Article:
Encrypted email service self-immolates after US demands

by Toby Manhire / 13 August, 2013
Edward Snowden's email choice, Lavabit, in “honourable suicide” – will Kim Dotcom’s Mega fill the gap?

When the world’s most famous whistleblower-fugitive, Edward Snowden, announced that his efforts to avoid the extraordinary American surveillance apparatus that he had exposed involved using the encrypted email service Lavabit, the Dallas based company saw a surge in new custom, with the volume of new registrations tripling.

But as of four days ago, Lavabit is gone.

Arrivals at the home page are greeted with this message from Lavabit founder Ladar Levison:

 I have been forced to make a difficult decision: to become complicit in crimes against the American people or walk away from nearly ten years of hard work by shutting down Lavabit. After significant soul searching, I have decided to suspend operations.

I wish that I could legally share with you the events that led to my decision. I cannot. I feel you deserve to know what’s going on - the first amendment is supposed to guarantee me the freedom to speak out in situations like this. Unfortunately, Congress has passed laws that say otherwise.

As things currently stand, I cannot share my experiences over the last six weeks, even though I have twice made the appropriate requests.

“This is about protecting all of our users, not just one in particular,” Levison told Forbes.com’s Kashmir Hill. “It’s not my place to decide whether an investigation is just, but the government has the legal authority to force you to do things you’re uncomfortable with. The fact that I can’t talk about this is as big a problem as what they asked me to do.”

Levison says they’ve “started preparing the paperwork needed to continue to fight for the Constitution in the Fourth Circuit Court of Appeals” – and that a “favourable decision would allow me resurrect Lavabit as an American company”.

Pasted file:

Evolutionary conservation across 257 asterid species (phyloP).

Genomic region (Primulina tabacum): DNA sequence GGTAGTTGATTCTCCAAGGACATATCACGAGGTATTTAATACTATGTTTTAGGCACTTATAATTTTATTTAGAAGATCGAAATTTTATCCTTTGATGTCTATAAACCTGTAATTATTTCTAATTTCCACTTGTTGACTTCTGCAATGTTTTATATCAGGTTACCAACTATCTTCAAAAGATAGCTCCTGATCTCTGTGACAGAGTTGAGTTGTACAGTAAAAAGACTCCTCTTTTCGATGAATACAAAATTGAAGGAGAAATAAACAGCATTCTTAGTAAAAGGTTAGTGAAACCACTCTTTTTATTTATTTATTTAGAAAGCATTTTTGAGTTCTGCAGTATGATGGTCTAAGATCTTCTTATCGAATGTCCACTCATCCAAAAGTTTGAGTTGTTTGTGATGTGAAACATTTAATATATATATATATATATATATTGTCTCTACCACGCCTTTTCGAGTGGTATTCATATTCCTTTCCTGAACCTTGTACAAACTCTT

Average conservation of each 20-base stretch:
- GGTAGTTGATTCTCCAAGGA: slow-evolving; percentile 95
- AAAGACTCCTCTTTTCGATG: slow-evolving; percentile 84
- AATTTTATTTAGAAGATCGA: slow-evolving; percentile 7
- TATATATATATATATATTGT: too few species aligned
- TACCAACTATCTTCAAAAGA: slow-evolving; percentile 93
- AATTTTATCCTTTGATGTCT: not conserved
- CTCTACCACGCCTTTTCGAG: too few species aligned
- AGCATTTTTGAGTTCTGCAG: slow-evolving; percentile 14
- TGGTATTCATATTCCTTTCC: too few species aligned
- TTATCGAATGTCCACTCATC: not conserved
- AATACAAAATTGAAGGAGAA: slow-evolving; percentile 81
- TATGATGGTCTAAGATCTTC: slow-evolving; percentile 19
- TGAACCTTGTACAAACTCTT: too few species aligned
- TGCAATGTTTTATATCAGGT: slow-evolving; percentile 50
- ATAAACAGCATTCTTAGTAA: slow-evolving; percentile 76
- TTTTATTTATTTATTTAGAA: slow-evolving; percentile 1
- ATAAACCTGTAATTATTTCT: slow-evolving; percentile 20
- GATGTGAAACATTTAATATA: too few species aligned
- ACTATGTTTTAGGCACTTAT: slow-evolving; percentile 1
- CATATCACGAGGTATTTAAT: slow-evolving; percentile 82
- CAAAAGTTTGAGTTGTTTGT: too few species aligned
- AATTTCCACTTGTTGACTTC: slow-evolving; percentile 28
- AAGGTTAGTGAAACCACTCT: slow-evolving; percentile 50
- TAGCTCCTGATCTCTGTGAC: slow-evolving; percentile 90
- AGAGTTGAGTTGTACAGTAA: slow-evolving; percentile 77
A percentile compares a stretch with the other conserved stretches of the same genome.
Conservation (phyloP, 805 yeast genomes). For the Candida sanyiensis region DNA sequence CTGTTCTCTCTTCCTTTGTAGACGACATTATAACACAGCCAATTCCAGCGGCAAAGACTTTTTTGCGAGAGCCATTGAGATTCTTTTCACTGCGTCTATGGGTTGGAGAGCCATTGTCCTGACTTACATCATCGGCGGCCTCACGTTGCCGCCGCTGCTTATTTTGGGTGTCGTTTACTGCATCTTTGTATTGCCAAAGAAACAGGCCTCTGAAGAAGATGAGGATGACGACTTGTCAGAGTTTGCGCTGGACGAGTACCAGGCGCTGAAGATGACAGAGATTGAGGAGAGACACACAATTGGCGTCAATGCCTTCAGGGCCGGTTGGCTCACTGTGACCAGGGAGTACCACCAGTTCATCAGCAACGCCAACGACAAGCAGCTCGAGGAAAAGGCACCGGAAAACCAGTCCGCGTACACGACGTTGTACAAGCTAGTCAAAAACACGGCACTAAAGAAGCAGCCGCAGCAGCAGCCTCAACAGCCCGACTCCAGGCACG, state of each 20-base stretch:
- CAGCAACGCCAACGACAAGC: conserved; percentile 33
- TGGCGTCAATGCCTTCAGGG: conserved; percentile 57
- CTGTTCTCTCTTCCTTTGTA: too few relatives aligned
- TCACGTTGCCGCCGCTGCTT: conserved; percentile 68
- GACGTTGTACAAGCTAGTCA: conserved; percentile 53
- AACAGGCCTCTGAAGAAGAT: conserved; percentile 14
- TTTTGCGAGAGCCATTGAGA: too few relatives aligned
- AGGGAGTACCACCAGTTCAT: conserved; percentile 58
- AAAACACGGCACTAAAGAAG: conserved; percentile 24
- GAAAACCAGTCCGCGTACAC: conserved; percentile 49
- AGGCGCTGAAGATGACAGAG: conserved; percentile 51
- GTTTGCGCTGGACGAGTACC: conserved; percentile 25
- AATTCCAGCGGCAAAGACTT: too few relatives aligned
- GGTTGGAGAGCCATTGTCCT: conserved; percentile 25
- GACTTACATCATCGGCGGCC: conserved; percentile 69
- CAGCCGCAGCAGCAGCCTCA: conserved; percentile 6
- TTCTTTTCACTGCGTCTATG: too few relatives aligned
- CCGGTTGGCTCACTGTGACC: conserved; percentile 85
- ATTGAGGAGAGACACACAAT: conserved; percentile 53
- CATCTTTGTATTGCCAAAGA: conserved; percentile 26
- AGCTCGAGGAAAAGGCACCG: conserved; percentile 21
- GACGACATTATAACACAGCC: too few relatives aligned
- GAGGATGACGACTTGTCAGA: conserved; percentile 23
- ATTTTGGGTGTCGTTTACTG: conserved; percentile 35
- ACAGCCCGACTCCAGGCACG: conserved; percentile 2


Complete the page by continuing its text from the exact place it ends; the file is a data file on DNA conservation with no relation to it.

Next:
For the time being, he’s quit email altogether. “I’m taking a break from email,” he said. “If you knew what I know about email, you might not use it, either.”


Levison’s decision to close the service is an example of “Privacy Seppuku”, writes Vikram Kumar at his personal blog – “seppuku” being the Japanese concept of ritual self-disembowlment: “honourably and publicly shutting down rather than being forced to comply with laws and courts intent on violating people’s privacy”.

Kim Dotcom outside the Auckland High Court
Kim Dotcom. photo Sarah Ivey/NZH

Kumar has more than a passing interest. He is chief executive of Kim Dotcom’s Mega, which as part of its emphasis on becoming a “privacy company” is developing an encrypted email service.

Such an initiative won’t work in New Zealand, however, should proposed new legislation requiring internet companies to cough up data be enacted.

Dotcom tweeted:

Mega plans to move privacy operations away from New Zealand to Iceland if the new #GCSB & #TICS spy laws are becoming reality

MostReadArticlesCollectionWidget - Most Read - Used in articles
AdvertModule - Advert - M-Rec / Halfpage


How empathy can make the world a worse place
71431 2017-04-24 00:00:00Z Social issues

How empathy can make the world a worse place

by Catherine Woulfe

Many of us think that high empathy makes you a good person, but giving in to this “gut wrench” can make the world worse, says a Yale psychologist.

Read more
For the Fallen: Remembering those lost to war
71473 2017-04-24 00:00:00Z History

For the Fallen: Remembering those lost to war

by Fiona Terry

Every day before sundown, a Last Post ceremony is held at the National War Memorial in Wellington, to remember those lost in World War I.

Read more
Film review: Ghost in the Shell
71490 2017-04-24 00:00:00Z Movies

Film review: Ghost in the Shell

by Russell Baillie

Nothing dates faster than a past idea of the future.

Read more
The rate of technological change is now exceeding our ability to adapt
71303 2017-04-24 00:00:00Z Technology

The rate of technological change is now exceeding …

by Peter Griffin

A decade on from the revolution of 2007, the pace and rate of change are exceeding our capacity to adapt to new technologies.

Read more
Government tests electric limo for Crown fleet
71520 2017-04-24 00:00:00Z Technology

Government tests electric limo for Crown fleet

by Benedict Collins

An electric-hybrid limousine is being put through its paces to see whether it's up to the job of transporting politicians and VIPs around the country.

Read more
What growing antibiotic resistance means for livestock and the environment
71360 2017-04-23 00:00:00Z Social issues

What growing antibiotic resistance means for lives…

by Sally Blundell

Animals kept in close proximity, like battery chickens, are at risk of infectious disease outbreaks that require antibiotic use.

Read more
The little-known story of Ernest Rutherford's secret anti-submarine work in WWI
71418 2017-04-23 00:00:00Z History

The little-known story of Ernest Rutherford's secr…

by Frank Duffield

Famous for his work splitting the atom, Ernest Rutherford also distinguished himself in secret anti-submarine research that helped the Allies win WWI.

Read more
Book review: Larchfield by Polly Clark
71160 2017-04-23 00:00:00Z Books

Book review: Larchfield by Polly Clark

by Nicholas Reid

Poet WH Auden stars in time-hurdling novel – as a life coach to a lonely mum.

Read more